Animal sources of protein in the food include chicken, trout, duck, salmon, and turkey. Some dogs might be allergic to chicken but the other meat proteins offered would probably allow many dogs to eat these foods if they had some allergy issues.
Pinnacle does say these foods are “limited ingredient” but again, the meaning of this term seems to vary depending on the pet food company. A veterinarian would probably tell you that a limited ingredient diet has one kind of protein, one fat, and one carb. That’s not usually what you find in most commercial kibbles that claim to be “limited ingredient” diets. Even if you ignore all of the added vitamins and minerals, all of these foods have lots of ingredients besides a single protein, fat, and carb. They might be good foods for dogs with food allergies IF the dog happens to be allergic to some common allergen, but there are plenty of ingredients in the foods that might cause a dog some problems if they have some sensitivities.
We don’t mean to be too hard on Pinnacle because it looks like a very good food. However, like many pet foods today it makes some claims or implies claims about what the food can do that might disappoint some dog owners.
How would you rate Pinnacle?
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Pinnacle Grain Free Salmon & Potato Recipe Review
Pinnacle Grain Free Salmon & Potato Recipe follows the current trend in dog foods toward grain free foods. The first five ingredients in the food are Salmon, Salmon Meal, Potatoes, Peas, and Canola Oil (Preserved With Mixed Tocopherols – Source of Vitamin E). On a dry matter basis the food contains 30 percent protein, 15.6 percent fat, 5 percent fiber, and 40.6 percent carbohydrates. The food has 412 calories per cup.
Salmon and salmon meal, the first two ingredients, appear to provide most of the protein in the food. Salmon is a great ingredient for dogs but if the moisture were removed from this ingredient it would weigh much less and be listed lower in the list. However, salmon meal has already had most of the moisture removed. Since it’s condensed, it contains several times as much protein as the salmon. Salmon (and salmon meal) are excellent sources of omega-3 fatty acid. They are also good sources of thiamin, niacin, vitamin B6 and phosphorus, and a very good source of vitamin B12 and selenium.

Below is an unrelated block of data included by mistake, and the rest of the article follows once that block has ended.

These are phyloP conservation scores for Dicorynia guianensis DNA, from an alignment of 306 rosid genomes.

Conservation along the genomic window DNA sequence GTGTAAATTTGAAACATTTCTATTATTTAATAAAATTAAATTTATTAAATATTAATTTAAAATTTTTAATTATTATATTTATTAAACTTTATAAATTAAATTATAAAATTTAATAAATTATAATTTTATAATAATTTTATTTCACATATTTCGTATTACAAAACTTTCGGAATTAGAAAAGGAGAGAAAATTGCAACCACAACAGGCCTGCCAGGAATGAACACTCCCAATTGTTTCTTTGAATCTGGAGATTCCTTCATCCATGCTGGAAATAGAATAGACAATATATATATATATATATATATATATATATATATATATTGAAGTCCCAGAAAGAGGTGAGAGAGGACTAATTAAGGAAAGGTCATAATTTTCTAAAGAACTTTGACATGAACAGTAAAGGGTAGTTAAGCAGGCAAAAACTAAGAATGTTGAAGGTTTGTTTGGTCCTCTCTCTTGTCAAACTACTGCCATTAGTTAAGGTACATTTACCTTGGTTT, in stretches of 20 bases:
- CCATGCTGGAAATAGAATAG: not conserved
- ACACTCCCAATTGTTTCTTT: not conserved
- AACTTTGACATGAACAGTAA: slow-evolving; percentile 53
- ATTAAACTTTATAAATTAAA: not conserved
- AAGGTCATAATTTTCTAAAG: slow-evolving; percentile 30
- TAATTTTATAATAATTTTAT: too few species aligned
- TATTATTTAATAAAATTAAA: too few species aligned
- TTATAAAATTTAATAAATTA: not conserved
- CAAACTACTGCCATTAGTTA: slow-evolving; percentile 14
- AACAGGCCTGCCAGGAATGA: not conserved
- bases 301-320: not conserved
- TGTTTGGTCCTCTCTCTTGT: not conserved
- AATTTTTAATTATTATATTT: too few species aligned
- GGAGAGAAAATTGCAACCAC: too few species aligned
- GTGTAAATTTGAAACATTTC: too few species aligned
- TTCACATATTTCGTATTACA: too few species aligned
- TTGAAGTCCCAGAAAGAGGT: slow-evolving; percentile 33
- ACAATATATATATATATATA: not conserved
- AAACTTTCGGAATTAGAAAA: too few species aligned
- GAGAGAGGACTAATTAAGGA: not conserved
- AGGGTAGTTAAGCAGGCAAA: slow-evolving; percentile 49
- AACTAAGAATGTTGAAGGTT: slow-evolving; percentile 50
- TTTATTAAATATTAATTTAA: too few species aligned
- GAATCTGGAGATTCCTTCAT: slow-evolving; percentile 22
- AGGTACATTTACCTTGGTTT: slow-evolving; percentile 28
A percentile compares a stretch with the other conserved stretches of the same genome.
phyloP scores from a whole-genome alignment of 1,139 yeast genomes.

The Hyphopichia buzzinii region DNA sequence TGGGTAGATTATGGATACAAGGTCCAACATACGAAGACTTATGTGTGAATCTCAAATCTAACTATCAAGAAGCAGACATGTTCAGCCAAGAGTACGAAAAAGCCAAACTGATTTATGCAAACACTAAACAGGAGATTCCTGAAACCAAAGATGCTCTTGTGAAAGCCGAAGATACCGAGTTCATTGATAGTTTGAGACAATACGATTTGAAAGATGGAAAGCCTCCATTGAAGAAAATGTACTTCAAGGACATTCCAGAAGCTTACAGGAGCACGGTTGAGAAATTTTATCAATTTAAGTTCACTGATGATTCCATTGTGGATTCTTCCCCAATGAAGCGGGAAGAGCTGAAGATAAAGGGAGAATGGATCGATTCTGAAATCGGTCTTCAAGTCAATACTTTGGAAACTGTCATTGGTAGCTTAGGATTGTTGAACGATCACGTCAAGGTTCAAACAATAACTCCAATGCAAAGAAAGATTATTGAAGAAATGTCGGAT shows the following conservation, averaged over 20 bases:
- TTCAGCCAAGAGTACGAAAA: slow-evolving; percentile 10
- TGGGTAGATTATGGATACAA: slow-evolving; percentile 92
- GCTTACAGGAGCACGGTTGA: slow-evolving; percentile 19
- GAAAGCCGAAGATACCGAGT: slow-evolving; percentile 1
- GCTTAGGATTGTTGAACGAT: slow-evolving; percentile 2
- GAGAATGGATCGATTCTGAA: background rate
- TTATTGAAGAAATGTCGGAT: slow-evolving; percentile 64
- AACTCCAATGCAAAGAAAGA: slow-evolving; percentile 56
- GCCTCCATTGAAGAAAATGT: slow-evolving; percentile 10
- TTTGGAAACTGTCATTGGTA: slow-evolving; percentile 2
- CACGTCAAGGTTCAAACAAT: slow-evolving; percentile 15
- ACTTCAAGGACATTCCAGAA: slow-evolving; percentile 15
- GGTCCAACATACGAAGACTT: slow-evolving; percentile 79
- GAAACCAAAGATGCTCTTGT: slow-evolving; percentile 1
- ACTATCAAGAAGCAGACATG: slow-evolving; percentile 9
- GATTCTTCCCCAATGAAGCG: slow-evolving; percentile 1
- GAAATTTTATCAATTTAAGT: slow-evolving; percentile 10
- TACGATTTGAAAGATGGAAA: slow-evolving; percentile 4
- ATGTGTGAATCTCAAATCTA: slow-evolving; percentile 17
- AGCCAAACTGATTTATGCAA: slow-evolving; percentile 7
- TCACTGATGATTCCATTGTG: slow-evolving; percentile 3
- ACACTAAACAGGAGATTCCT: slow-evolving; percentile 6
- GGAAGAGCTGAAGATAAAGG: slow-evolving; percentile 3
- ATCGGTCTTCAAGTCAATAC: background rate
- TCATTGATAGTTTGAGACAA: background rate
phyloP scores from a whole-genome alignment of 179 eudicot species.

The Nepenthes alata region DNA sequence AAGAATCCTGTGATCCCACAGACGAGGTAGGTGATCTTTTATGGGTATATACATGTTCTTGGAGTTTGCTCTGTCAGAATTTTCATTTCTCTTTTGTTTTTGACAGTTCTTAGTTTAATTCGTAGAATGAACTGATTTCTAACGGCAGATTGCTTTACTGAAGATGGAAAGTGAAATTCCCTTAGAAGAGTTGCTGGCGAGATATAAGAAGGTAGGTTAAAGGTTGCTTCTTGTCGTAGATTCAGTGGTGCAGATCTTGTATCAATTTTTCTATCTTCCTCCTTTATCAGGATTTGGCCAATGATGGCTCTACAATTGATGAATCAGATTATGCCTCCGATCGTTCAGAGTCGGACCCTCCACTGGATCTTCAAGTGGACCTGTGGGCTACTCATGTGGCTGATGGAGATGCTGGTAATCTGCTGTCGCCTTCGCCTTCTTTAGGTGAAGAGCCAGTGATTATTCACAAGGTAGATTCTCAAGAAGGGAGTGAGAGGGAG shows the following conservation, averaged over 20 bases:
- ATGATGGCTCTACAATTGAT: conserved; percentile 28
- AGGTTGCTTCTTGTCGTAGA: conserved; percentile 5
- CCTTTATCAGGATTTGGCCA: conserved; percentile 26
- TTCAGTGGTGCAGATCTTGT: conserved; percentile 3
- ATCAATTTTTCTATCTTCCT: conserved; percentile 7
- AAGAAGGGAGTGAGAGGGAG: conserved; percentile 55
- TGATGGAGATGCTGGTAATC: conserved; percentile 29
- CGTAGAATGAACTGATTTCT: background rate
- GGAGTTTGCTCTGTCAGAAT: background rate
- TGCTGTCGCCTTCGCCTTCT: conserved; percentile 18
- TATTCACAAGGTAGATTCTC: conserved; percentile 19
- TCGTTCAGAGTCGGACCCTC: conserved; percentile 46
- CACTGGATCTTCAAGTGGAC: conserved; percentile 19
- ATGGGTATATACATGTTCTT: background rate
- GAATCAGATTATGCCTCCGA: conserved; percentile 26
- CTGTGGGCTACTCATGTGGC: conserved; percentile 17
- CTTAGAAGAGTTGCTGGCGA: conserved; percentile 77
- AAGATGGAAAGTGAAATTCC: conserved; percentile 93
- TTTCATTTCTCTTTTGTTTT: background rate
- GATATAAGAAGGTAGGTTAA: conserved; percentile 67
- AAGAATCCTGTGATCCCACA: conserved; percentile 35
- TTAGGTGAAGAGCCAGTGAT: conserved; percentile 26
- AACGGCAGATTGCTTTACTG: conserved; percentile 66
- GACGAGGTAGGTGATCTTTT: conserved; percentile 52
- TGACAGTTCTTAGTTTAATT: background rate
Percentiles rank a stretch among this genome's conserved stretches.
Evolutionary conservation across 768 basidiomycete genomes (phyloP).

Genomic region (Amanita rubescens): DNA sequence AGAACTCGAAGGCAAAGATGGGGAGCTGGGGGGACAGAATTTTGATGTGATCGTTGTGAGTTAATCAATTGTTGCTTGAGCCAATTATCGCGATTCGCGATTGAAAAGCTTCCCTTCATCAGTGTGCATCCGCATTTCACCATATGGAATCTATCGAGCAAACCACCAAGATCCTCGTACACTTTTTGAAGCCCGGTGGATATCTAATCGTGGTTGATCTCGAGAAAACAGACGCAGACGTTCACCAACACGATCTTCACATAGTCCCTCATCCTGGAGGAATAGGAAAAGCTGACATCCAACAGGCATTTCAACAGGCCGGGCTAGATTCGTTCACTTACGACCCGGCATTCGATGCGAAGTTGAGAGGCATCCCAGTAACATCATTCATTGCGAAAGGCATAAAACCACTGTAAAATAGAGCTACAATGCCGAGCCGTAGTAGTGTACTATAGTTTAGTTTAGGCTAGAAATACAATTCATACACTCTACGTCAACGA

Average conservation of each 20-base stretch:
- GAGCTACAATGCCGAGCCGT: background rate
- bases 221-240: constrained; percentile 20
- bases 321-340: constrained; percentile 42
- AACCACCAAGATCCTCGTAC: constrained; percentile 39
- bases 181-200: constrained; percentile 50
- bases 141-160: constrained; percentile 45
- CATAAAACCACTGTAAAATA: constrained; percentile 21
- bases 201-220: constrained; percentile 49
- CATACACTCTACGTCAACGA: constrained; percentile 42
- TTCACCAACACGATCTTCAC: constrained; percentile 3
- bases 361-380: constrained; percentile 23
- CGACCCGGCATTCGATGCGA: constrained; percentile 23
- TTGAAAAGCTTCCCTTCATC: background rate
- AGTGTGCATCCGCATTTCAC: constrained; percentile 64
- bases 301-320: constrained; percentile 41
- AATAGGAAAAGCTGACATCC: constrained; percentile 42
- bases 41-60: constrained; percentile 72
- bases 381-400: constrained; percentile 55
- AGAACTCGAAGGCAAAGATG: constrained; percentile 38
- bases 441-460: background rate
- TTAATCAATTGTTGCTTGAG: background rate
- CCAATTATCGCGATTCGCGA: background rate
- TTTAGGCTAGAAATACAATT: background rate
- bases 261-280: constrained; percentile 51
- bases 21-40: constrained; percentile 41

Where can you buy Pinnacle?
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Pinnacle dog food is available in many specialty pet food stores such as Petco. You can also purchase it online from Amazon.com, Chewy.com, Petfooddirect.com, Wag.com, and other pet food retailers.
My dog of 11 years did well on Pinnacle trout and sweet potato. That is, until they changed the product to grain free. That is not all they did. A cup that used to be 405 calories is now about 370 and the bag size was reduced from 30 pounds to 24. My dog,even though I was feeding 1/4 new to 3/4 old got gastrointestinal upsets after seven days and it got worse and worse so we stopped the food. PInnacle is no longer making the old food, so we are in a quandary.
Do we like the irresponsible way we were treated? Not a bit, and our dog has not been able to digest a new food to date.